Describe Avery, McLeod and McCarty’s experiment. State its significance.
In 1928, Frederick Griffith, an English medical bacteriologist, observed two strains of D. Pneumoniae. In one strain, the considerable amount of polysaccharide material is secreted by the cell which forms a large capsule around the cell. The colony produced by these cells has a glistening appearance and is called smooth (S) type. In the other strain, no polysaccharide slime layer is secreted by the cell. The colony formed by such cells has an irregular appearance and is said to be rough (R) type. The Strain is virulent and can cause pneumonia as the capsule protects the bacteria from mammalian immunological defence – phagocytosis by white blood cells. But the non-encapsulated R-strain is non-virulent as it can be inactivated by the defence mechanism.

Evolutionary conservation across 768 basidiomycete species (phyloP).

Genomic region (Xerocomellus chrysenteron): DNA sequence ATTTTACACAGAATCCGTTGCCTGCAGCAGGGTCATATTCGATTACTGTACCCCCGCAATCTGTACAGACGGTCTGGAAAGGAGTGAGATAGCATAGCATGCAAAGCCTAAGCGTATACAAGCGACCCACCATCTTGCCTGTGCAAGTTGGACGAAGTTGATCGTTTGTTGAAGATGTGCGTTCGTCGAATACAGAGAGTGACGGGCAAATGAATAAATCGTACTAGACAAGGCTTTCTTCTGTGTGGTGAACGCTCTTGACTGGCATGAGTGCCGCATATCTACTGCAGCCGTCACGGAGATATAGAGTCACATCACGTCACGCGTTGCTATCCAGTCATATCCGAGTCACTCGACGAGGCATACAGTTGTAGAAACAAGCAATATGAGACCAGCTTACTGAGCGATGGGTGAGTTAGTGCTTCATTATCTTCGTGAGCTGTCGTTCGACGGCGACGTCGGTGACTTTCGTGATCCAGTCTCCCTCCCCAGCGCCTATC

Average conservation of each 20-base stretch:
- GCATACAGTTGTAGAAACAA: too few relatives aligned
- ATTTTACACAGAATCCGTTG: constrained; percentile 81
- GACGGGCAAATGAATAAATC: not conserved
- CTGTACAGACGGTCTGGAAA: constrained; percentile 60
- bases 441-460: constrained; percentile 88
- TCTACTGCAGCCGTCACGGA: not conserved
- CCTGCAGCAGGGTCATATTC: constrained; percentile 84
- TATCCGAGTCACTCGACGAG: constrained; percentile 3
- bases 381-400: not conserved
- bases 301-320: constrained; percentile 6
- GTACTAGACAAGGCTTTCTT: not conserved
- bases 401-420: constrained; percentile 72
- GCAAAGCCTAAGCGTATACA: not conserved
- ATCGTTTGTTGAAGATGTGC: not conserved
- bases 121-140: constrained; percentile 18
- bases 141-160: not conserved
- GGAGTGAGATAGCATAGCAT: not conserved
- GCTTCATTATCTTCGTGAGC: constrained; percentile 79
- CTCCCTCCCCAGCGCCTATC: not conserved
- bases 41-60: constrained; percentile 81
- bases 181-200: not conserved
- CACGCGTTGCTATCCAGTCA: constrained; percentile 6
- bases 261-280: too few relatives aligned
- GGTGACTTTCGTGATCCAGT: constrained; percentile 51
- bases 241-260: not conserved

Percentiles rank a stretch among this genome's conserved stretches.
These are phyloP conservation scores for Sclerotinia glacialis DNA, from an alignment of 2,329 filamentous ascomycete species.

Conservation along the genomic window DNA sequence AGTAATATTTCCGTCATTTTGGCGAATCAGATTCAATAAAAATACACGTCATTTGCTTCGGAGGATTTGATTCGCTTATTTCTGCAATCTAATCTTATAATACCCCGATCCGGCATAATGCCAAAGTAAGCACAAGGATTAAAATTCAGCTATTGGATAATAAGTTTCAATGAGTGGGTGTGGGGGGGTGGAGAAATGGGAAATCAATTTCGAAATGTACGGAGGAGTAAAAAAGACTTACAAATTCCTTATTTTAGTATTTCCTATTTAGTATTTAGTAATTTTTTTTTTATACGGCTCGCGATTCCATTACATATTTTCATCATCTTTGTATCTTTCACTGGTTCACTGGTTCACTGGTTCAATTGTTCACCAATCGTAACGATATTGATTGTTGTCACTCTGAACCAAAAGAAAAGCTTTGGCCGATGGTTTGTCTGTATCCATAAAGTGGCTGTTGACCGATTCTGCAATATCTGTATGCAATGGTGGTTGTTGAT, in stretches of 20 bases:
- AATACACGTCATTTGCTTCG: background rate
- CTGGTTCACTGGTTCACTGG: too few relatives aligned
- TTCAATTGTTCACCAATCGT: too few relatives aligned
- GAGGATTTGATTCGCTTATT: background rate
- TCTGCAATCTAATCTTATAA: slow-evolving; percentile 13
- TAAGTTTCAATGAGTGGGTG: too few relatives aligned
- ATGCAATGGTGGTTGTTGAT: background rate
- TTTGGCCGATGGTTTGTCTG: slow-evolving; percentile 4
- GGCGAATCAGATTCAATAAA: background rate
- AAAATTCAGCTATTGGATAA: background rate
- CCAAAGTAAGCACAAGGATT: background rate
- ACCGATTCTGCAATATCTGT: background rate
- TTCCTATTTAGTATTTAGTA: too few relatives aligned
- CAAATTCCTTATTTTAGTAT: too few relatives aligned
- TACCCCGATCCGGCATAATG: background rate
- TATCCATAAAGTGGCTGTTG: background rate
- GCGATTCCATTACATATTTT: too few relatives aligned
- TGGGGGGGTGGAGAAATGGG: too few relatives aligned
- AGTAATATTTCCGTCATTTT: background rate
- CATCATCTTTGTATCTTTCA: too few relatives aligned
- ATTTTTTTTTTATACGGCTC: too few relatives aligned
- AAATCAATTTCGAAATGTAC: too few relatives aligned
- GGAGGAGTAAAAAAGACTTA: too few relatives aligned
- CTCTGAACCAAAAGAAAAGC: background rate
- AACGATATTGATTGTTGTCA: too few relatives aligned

Griffith observed that in the blood of dead mice both rough and smooth type of pneumococci occurs. He thus concluded that heat-killed smooth type bacteria caused a transformation of the living rough type bacteria. But he could not understand the cause of bacterial transformation.
Oswald T. Avery, C. M. MacLeod and M. J. McCarty repeated Griffith's experiments in an in vitro
system in order to identify the transforming substance responsible for converting non-virulent into virulent type. They found that the DNA isolated from heat-killed S-cells when added to R-cells changed their surface character from rough to smooth and also made them pathogenic. But when the extract was treated with DNA use (an enzyme which destroys DNA) the transforming ability. significance: DNA and not proteins the genetic material.
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